A Danish painting from 1575, showing a gollar:
Detta är förmodligen vad som i svenska samtida dokument kallas "kraga". Tidigare bilder visar dem med lägre krage och eftersom min svenska 1500-talsdräkt siktar lite på 1560-talet valde jag att göra en mindre krage på min också. Däremot behöll jag längden, så att den går ner ordentligt på axlarna.
Materialet är tjockt valkat ylle fodrat med tunt rött siden. Den hålls ihop av hyskor och hakar och jag har dekorerat den med fingerpåtad snodd gjord av ullgarn.
My gollar. Made from wool cloth, lined with red silk and decorated with a lucet cord from wool yarn. It is closed with hooks and eyes.
Som framgår orkade jag inte gräva fram min blå klänning och ta på mig den utan min provdocka "Ståtliga Sofi" (uppkallad efter en roman av Georgette Heyer) fick på sig en 1500-talssärk, som jag verkligen behöver forma om kråset på, och sen "kragen".
Inspirationen till dekoren kom från den här målningen från 1500-talets Tyskland:
The inspiration for the decoration came from this 16th century German painting:
This was a challenge that was really hard for me to come up with something for. You may have noticed that I'm not a great fan of black and since I had made a shift in another challenge I didn't feel like repeating myself. I have also run out of the linen thread that I use for hand sewing shifts. Then there's the fact that I came home from England on Saturday and that I was extremely busy both before and after that. The for example ruled out the obvious solution, which was blackwork.
But yesterday I came up with the idea to make a gollar, the shoulder cape worn in so many German portraits from the 16th century. You find them in Scnadinavia too, as can be seen on the top image, which comes from the fantastic site livinghistory.dk, which has tons of pictures of grave monuments and paintings from mainly Danish, but also Swedish and Norwegian churches.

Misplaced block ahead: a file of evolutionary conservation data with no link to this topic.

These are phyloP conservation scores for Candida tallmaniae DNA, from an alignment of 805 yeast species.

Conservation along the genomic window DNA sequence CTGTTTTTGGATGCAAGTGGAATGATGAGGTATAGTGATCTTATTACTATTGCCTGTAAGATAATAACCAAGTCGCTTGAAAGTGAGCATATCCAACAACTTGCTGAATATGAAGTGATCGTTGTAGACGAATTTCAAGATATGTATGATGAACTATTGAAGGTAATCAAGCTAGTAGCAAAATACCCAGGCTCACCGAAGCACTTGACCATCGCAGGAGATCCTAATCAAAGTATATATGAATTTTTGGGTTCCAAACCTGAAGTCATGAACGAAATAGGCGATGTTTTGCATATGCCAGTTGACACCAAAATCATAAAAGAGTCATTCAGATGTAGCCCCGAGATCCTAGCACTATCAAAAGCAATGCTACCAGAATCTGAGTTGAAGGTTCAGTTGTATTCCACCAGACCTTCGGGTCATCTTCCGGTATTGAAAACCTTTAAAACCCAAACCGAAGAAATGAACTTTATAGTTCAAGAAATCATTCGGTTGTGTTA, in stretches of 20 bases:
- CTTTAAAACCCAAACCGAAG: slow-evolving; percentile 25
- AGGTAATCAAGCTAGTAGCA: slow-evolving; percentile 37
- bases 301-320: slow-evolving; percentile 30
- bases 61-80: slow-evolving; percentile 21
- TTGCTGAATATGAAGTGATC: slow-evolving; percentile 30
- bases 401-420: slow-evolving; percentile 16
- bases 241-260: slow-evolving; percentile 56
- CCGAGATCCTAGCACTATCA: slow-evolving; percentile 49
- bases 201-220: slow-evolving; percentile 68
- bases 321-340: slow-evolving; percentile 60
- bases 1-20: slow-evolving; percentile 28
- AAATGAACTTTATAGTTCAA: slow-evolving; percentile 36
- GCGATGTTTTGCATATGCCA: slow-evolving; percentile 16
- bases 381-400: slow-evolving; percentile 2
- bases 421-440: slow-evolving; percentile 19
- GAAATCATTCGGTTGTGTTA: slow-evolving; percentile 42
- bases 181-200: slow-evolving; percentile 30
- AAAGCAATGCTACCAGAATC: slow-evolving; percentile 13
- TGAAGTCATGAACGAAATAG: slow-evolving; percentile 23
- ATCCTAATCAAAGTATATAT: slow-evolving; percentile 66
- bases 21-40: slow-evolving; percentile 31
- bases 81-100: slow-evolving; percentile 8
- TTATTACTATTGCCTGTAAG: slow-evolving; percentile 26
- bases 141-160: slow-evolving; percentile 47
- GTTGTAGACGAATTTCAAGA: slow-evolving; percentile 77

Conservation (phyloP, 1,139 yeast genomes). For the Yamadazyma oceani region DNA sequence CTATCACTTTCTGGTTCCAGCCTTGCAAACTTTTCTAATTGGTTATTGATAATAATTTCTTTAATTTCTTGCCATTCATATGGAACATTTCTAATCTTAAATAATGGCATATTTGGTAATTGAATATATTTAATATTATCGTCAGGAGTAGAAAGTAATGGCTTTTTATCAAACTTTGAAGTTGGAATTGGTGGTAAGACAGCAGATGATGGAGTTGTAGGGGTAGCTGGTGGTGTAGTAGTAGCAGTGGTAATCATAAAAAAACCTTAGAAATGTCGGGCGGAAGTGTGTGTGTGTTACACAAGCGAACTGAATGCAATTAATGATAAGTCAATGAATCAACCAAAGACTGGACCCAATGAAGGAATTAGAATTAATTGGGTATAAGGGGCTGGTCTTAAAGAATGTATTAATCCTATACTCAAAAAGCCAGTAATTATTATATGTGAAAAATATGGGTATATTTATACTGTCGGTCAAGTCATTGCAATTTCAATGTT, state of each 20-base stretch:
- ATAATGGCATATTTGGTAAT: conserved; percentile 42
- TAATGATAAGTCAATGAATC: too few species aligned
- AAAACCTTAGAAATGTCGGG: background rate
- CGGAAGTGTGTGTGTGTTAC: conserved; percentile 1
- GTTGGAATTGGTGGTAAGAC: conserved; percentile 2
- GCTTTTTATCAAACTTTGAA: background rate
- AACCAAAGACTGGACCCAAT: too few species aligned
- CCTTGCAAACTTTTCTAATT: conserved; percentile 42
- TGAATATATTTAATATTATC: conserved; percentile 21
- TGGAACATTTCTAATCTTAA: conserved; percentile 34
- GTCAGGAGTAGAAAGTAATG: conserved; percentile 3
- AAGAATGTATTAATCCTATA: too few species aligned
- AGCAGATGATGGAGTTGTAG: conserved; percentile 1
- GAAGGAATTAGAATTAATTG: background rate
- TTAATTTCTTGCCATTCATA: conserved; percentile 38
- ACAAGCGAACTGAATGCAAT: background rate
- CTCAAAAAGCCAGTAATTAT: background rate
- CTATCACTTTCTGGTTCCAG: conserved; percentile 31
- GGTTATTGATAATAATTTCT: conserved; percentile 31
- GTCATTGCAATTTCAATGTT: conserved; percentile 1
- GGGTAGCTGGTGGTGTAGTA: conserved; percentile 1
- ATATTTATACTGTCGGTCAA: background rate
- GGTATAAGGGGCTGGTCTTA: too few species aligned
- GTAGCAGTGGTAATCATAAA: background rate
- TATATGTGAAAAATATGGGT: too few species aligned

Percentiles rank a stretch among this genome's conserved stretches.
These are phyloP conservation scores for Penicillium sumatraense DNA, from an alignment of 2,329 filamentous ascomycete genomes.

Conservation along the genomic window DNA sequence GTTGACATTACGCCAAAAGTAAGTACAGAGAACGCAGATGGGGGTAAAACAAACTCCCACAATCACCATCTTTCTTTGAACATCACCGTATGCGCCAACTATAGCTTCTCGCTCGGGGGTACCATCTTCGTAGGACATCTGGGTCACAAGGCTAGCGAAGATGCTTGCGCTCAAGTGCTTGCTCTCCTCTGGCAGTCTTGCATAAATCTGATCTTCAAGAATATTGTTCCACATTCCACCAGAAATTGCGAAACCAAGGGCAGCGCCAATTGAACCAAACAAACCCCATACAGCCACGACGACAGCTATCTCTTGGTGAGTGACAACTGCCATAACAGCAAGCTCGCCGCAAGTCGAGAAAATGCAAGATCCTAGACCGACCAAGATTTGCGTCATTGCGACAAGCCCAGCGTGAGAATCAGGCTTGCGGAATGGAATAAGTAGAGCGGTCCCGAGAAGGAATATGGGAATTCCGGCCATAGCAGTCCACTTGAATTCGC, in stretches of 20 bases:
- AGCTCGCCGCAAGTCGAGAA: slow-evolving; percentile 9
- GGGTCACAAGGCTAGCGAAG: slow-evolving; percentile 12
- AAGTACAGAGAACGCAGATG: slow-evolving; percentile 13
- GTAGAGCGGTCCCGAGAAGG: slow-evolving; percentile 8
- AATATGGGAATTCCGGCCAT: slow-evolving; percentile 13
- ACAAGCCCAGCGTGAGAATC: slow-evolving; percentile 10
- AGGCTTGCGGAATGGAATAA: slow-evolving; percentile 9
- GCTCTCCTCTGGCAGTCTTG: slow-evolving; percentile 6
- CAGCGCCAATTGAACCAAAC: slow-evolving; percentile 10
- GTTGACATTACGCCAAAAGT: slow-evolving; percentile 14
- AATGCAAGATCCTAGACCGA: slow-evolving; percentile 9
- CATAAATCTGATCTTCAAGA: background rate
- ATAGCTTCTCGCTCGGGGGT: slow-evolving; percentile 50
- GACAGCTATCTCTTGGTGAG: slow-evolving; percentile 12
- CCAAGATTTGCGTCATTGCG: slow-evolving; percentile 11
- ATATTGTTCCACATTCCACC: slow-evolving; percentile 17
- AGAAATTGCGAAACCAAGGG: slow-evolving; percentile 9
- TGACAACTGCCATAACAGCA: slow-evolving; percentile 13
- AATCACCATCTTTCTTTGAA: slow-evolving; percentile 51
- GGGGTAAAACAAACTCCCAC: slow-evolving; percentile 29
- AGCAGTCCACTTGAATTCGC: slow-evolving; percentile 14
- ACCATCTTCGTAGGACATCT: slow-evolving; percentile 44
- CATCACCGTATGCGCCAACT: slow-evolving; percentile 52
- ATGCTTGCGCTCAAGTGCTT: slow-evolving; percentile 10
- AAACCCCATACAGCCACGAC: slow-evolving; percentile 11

This garment is probably what was meant by the term "kraga", which is found in swedish 16th century documents and could be made of wool or silk. Earlier images than that one shows gollars with lower collars, and since my Swedish 16th century dress aims for the 1560s I decided to make my collar lower too. I did keep the length though, so it goes down a fair bit.
As you can see I didn't have the energy to dig up my blue dress and put it on, so my dress dummy "The Grand Sophy" (named after a novel by Georgette Heyer) got a smock on, on which I really have to starch and set the ruffle, and then the gollar.
The Challenge: #9 Black and white
Fabric: Wool for the outer layer, silk for lining
Notions: Lucet cord from wool yarn, hooks and eyes
How historically accurate is it? It is partly machine sewn with polyester thread and the hooks and eyes are modern, though the difference from period ones aren’t that big
Hours to complete: 5 maybe
First worn: It will be worn on the SCA event Double Wars at the end of May
Total cost: The wool was a gift from my mother a decade ago, the silk was maybe 6 dollars, the cord less than a dollar and the hooks and eyes probably 4 dollars.